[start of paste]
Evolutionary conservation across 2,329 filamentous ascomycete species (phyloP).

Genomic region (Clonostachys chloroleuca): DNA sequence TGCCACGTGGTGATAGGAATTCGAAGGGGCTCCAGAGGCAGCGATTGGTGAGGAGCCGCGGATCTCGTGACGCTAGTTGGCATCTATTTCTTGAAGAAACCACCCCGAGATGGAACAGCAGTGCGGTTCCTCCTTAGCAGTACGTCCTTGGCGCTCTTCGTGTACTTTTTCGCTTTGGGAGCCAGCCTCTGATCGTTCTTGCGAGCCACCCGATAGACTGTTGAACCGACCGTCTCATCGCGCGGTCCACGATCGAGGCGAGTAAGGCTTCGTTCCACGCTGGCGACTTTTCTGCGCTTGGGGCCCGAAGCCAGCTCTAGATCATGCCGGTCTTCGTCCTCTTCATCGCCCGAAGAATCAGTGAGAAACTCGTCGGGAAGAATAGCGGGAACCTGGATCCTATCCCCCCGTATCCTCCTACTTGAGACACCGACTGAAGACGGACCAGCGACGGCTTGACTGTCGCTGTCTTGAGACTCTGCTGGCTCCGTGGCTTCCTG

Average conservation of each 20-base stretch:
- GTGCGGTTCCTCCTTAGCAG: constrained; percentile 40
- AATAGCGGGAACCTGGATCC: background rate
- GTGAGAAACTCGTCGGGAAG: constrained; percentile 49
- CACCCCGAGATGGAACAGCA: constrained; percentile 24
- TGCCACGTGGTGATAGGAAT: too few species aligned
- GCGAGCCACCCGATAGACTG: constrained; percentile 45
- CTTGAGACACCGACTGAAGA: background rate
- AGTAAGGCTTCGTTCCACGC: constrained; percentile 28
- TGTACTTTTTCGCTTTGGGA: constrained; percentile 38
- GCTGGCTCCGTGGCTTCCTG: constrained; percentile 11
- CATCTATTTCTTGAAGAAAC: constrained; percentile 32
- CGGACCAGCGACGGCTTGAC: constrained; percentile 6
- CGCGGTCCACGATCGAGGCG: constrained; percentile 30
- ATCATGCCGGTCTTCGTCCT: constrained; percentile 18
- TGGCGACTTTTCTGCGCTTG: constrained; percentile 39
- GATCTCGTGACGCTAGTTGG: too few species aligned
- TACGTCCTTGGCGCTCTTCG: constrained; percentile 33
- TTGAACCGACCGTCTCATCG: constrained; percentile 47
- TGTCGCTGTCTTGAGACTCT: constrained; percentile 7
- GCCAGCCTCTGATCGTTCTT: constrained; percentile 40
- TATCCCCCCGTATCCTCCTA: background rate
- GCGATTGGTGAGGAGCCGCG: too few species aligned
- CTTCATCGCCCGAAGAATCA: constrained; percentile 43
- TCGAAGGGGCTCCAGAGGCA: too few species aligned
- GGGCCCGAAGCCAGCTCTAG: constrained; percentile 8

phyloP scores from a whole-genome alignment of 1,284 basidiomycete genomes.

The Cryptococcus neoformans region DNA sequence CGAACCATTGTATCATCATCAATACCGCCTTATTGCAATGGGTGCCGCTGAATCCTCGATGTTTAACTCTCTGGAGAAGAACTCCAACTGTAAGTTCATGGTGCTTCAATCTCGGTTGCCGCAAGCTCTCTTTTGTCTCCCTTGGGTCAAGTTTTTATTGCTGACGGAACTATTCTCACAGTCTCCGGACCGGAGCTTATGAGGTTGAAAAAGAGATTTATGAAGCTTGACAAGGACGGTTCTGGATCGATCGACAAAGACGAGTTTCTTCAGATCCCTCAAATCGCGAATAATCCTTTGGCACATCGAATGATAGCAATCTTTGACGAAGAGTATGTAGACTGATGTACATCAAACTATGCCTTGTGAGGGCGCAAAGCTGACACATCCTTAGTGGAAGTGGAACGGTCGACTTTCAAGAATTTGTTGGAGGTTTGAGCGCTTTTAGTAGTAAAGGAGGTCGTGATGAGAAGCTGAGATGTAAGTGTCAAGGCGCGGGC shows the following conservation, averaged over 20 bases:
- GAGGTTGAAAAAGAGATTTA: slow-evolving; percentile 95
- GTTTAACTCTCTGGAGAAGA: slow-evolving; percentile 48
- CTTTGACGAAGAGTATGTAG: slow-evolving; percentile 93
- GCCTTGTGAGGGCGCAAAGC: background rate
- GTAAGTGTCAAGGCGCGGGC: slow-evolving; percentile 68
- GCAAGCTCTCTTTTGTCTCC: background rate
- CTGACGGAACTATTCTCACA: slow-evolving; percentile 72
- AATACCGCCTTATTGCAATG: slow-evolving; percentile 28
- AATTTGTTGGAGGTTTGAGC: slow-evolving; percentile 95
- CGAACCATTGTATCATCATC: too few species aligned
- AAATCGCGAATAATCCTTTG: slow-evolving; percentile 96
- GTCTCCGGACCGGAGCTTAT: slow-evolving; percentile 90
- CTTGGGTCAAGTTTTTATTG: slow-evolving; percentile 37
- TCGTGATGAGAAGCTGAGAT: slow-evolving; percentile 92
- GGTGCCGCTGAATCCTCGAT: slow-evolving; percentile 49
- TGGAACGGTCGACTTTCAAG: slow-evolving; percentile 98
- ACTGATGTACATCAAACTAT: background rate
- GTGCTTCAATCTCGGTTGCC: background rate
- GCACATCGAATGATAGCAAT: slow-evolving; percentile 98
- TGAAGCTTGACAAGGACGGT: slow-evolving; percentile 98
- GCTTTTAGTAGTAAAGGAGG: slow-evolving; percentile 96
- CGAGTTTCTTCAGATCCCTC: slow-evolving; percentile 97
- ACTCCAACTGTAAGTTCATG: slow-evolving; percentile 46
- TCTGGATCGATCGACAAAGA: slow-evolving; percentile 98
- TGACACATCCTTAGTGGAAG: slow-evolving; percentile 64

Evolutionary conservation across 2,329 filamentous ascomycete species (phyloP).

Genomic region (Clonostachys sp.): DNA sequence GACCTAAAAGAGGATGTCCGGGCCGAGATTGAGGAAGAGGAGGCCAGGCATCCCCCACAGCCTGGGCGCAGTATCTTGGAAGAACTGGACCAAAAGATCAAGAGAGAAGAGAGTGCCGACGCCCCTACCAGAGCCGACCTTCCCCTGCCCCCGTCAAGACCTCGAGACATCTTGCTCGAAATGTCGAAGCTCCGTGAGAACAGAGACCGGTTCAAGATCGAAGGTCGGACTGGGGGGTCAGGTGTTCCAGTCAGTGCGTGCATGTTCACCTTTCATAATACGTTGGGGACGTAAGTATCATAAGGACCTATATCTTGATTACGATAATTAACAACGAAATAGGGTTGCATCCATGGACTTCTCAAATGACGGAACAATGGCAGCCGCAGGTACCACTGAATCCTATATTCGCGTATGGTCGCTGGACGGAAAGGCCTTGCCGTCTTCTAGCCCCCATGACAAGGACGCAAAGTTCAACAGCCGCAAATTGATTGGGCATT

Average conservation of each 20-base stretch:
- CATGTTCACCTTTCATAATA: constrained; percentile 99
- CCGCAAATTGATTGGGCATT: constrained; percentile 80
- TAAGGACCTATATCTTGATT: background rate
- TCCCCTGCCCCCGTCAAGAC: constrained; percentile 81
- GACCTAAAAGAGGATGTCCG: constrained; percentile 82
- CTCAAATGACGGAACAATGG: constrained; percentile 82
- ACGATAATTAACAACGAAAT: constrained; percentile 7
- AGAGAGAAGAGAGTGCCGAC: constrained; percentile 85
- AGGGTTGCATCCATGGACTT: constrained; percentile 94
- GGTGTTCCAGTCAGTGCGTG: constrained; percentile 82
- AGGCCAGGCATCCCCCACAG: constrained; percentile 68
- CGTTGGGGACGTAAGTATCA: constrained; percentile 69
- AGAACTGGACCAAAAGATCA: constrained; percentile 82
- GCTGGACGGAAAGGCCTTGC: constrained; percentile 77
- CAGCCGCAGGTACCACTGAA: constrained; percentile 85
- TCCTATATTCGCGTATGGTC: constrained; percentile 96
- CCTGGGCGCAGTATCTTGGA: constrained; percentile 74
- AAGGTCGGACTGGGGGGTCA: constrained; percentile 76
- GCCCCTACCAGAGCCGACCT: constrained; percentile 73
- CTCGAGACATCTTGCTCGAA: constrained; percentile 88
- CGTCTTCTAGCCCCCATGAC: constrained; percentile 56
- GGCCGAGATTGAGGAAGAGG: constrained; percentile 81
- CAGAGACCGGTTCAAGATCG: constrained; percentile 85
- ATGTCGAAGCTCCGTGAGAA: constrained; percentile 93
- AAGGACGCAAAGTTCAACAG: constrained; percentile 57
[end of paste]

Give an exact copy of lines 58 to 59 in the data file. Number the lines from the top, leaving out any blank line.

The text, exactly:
Average conservation of each 20-base stretch:
- CATGTTCACCTTTCATAATA: constrained; percentile 99